CHICAGO — Jonah Fialkow started vending at Wrigley Field in 2015 while he was looking for a summer job, but this season is his first creating videos and a community around it.
He had just finished his senior year of high school and was looking for something to do before attending the University of Illinois.
“One of my friend’s dads used to vend back in the day and a lot of the vendors are still there that my buddy’s dad used to vend with,” Fialkow said. “So he put us in contact with the people that he knew. I emailed them like, ‘Hey, do you guys need help this summer? I’m a huge Cubs fan, would love to work for you.’ And they’re like, ‘Yeah, we actually do.'”
So Fialkow and two of his friends would drive to Wrigley from the northern suburbs to vend at Chicago Cubs games.
This season, he started posting videos on TikTok and Instagram giving people an inside look at the job and the stories of the vendors at Wrigley Field.
“I thought it would be cool to kind of give people an inside look,” he said. “And then also share the stories of the history behind Wrigley and some of the guys who have been there for 50 or 60 years, kind of try to digitalize their stories and share them a little easier.”
The videos have been viewed hundreds of thousands of times on TikTok and Instagram. And Fialkow and his vendor colleagues have become recognizable faces at Wrigley Field.
“I started like a week before opening day,” Fialkow said. “And even by opening day, three people recognized me that first game and I was like, ‘Whoa, this is kind of weird.'”
A few months later, people are stopping him more than a dozen times per game to say hi and ask for some autographs.
“Someone on Mother’s Day DM’d me, and they were like, ‘Hey, my mom loves your videos. Can you send me a quick video for Mother’s Day shouting it out?'” he said.
It’s not just Fialkow who is getting recognized. He has been sharing the stories of his colleagues as well, including his mentor, Uncle Ronnie, who has been a vendor for more than 50 years.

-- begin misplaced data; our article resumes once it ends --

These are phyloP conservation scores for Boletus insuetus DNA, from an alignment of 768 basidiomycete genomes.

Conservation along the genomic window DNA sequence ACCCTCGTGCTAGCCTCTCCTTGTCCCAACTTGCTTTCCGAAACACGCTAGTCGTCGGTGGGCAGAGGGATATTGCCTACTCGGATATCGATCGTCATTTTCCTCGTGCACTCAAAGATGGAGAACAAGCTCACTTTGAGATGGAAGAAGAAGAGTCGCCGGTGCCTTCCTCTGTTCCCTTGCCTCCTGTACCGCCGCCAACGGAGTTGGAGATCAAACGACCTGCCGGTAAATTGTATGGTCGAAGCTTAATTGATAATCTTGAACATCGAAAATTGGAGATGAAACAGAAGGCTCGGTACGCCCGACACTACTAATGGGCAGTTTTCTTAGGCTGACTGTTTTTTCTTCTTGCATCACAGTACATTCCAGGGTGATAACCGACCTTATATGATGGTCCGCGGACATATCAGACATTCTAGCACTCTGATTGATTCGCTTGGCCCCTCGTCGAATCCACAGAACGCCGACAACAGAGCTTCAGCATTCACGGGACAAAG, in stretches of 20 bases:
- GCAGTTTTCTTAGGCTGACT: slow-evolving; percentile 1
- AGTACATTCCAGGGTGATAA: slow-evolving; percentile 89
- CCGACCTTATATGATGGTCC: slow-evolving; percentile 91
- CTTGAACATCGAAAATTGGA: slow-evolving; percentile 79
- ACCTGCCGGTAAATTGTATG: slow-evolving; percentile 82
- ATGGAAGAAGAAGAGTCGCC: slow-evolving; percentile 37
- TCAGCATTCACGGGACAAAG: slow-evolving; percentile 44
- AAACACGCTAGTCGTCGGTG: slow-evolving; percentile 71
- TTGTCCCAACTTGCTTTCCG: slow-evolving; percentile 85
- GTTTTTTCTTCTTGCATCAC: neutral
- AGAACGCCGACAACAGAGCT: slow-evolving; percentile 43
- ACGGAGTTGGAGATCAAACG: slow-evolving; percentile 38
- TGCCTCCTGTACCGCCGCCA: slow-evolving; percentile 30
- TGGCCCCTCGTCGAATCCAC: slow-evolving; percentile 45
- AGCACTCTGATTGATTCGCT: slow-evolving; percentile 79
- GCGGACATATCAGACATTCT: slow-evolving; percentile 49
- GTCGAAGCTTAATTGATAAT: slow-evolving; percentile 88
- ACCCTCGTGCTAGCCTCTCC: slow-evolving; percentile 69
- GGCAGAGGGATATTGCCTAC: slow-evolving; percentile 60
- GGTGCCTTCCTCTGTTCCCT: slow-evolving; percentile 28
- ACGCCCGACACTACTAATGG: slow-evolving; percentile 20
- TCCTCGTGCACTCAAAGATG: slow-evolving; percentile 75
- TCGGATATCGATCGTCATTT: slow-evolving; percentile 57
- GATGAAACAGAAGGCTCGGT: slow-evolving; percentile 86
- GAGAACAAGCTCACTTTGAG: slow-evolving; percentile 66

“He one game said ‘Jonah, I got recognized twice because they’re like, ‘Hey, you’re Uncle Ronnie from TikTok,'” Fialkow said. “And I was like, ‘Ronnie, isn’t that great?’ And he goes, ‘It’s not great, it’s fabulous.'”
For Fialkow, who also runs Bracketology TV, a fantasy gaming startup for reality TV, the videos and his business are about helping create a community.
“The whole idea is just to make people feel more connected to each other,” he said. “So even if one person messages me and says that they feel more connected to the Cubs or they moved out of town and my videos make them feel more connected to Wrigley and kind of their past when they lived here, I feel like it’s successful.”
Between the interactions with the fans and talking with his colleagues before games, Fialkow said it’s the social aspect that keeps him, and his colleagues, going.
“I love those little interactions that I’m having with the fans,” he said. “I’ve just had an absolute blast getting to know the older guys and listening to some of the stories of when they used to vend back in a day when peanuts were, you know, 10 cents for a bag.”
Fialkow said he has enjoyed hearing and sharing the stories of the older vendors at Wrigley Field.
“It’s for me as a die-hard Cubs fan, it’s really cool to kind of hear those stories firsthand from some of the guys who’ve experienced it for half a century,” he said.